MOORE, THOMAS STURGE (1870-1944)
PORTRAIT BY CHARLES SHANNON R.A., A.R.E., R.P. (1863-1937), oil on canvas, half length, size of image. 29 ½ x 30 ¾ inches (75 x 67 cm), original matt gold frame, overall size 41 x 42 inches (104 x 107 cm), [c. 1897]
This fine portrait, also known as The Man with a Yellow Glove, was awarded a gold medal at the Munich International Exhibition in 1897, an occasion when a picture by Burne-Jones was similarly honoured. Shannon wrote of the portrait in his diary: 'Found great difficulty, finally despaired and turned it upside down.' When it returned from Munich in the New Year, he added 'rather too black, seems darker than when it went. This is the picture that ravished old Legros so much. An admirable portrait of Moore as he will be next year.'
THIS PORTRAIT HAS ITS COMPANION PIECE ON PERMANENT DISPLAY IN THE NATIONAL PORTRAIT GALLERY: Shannon's portrait of Charles Ricketts, The Man in the Inverness Coat, 1898. Shannon's portraits give the impression of 'notable distinction', 'of a sombre and muted richness with a mood of introspective remoteness'. Entirely self-taught, his greatest influences were Titian, Watts and Puvis de Chavannes. Shannon's Man in the Inverness Coat is on permanent display in the National Portrait Gallery.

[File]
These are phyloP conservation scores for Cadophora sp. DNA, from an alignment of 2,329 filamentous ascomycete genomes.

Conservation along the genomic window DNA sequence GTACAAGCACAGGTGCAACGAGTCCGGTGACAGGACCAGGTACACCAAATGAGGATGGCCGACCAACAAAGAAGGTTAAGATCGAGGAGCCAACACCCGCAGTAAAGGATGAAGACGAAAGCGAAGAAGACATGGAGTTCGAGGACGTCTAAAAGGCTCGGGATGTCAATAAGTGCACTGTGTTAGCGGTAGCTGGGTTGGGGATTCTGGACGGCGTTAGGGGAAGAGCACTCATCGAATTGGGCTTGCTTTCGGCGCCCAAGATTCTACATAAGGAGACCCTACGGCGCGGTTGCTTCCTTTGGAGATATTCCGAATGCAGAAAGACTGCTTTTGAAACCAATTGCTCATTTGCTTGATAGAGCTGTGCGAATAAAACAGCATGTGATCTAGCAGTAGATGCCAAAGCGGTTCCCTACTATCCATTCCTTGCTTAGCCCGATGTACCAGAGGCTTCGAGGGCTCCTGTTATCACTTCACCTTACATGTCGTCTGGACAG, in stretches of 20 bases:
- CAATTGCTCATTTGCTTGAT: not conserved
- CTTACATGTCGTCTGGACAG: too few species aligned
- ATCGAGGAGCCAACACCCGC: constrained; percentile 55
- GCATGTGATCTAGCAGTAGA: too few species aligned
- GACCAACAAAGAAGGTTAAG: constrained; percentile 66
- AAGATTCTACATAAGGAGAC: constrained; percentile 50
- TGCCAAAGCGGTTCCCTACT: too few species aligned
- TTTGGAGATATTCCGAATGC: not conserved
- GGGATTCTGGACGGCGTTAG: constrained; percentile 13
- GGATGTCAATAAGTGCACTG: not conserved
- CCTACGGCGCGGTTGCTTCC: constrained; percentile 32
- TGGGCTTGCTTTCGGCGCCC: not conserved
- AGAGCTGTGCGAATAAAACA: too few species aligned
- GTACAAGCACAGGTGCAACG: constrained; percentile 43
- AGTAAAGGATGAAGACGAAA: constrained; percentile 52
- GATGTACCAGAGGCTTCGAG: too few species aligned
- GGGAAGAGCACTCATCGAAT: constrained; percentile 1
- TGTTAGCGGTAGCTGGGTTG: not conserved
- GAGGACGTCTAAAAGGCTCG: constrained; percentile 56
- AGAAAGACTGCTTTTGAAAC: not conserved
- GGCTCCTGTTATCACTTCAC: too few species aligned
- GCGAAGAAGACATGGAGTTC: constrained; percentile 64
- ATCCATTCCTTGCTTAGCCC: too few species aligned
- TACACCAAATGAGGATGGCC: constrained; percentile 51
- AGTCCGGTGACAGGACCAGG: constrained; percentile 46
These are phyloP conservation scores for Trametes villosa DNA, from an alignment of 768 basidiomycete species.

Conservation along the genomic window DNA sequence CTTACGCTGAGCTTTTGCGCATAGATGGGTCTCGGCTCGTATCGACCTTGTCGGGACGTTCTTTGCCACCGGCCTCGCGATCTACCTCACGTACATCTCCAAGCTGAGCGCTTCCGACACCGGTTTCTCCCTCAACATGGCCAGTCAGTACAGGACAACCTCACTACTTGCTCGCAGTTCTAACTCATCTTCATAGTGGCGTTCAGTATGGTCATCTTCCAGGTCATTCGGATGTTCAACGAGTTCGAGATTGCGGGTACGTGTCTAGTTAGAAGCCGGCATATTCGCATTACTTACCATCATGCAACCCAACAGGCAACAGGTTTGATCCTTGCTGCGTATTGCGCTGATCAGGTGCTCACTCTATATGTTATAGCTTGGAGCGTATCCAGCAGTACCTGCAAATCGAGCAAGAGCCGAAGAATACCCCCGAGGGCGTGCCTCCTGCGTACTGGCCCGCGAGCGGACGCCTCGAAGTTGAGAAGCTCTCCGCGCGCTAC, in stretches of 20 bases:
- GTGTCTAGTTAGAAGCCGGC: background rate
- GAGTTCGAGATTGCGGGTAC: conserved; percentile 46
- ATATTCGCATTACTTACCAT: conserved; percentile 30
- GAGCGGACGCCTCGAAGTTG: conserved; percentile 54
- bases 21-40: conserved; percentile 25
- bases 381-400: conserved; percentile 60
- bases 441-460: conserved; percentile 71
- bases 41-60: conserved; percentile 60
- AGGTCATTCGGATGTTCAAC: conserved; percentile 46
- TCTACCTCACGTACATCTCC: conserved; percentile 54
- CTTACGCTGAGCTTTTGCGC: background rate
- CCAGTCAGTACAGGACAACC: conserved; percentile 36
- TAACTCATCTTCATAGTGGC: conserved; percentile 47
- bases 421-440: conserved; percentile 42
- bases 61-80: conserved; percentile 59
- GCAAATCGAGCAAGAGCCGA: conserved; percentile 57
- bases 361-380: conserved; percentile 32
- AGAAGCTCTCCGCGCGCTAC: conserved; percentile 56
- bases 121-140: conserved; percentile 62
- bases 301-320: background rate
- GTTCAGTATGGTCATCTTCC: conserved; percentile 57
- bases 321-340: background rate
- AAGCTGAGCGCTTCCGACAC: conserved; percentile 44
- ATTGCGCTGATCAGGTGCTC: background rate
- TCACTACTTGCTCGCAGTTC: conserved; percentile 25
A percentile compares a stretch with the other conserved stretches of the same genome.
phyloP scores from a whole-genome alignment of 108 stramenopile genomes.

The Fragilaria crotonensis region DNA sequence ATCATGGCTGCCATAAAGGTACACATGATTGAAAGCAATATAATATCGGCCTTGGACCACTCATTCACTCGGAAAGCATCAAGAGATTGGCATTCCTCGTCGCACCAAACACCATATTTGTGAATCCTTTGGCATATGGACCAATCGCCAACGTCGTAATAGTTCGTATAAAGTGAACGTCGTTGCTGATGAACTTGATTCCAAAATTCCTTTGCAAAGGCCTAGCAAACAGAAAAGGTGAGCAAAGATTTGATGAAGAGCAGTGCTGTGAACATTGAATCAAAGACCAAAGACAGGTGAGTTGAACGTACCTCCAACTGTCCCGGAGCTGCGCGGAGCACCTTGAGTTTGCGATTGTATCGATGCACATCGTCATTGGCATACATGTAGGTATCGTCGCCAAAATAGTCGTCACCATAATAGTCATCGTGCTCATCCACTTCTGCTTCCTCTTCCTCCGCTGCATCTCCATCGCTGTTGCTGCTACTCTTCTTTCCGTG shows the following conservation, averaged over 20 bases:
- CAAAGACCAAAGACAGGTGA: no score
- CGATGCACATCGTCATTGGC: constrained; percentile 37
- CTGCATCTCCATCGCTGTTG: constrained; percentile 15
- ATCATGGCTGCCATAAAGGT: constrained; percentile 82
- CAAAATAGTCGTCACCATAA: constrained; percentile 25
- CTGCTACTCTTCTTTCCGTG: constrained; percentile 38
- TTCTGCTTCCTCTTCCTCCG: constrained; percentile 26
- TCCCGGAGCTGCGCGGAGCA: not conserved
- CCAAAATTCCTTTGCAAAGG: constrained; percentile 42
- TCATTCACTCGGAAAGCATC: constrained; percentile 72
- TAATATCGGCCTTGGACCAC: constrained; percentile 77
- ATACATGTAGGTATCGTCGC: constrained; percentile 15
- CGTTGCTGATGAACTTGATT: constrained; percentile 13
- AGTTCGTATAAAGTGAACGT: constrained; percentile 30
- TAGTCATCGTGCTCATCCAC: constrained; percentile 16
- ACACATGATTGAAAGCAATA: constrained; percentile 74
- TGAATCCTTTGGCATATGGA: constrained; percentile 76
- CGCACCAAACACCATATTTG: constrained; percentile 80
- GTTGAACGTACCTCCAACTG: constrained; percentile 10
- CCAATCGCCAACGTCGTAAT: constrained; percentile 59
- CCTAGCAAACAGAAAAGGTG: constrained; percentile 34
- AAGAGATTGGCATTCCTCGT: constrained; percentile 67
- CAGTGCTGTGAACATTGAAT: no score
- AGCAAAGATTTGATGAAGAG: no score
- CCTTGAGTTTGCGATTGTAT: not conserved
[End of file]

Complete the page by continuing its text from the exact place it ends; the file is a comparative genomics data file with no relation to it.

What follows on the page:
Sturge Moore met Shannon when he joined Croydon Art School in 1885 where the latter was an instructor. Two years later Shannon persuaded him to transfer to Lambeth Art School, to become the pupil in engraving of Charles Ricketts. He soon became a 'Valeist', renting rooms in their house (formerly owned and decorated by Whistler) and thereafter regularly published in their journal The Dial and later contributed to the productions of the Vale and Eragny Presses, including works of his own composition and editing. He was also afforded an entrée into the society of such as Beerbohm, Conder, Lucien Pissarro and Oscar Wilde. In short, they gave him one of the finest opportunities ever afforded any man of being educated and absorbed in the arts. He became their closest associate and later their faithful apologist, was a model in Shannon's pictures, and acted as a safety-valve between his aesthetic landlords, helping Shannon print his lithographs and playing table-tennis with him. They hoped to train him 'to be a sort of Ruskin to them' and Shannon endeavoured in vain to make Sturge Moore a painter; as the latter recorded forty years later: 'Ricketts might make a painter of Holmes, but Shannon failed to make one of me.' He was Ricketts's literary executor.
PROVENANCE AND EXHIBITION: Munich International Exhibition, 1897; Colin Franklin.
REFERENCES: Sylvia Legge, Affectionate Cousins: T. Sturge Moore and Maria Appia, 1980; F.L. Gwynn, Sturge Moore and the Life of Art, 1952; Charles Shannon, Contemporary British Artists series, 1924; J.G.P. Delaney, Charles Ricketts: A Biography, 1990; The Last Romantics: The Romantic Tradition in British Art; Burne-Jones to Stanley Spencer, edited by John Christian, 1989, where Legros's admiration of this portrait is noted.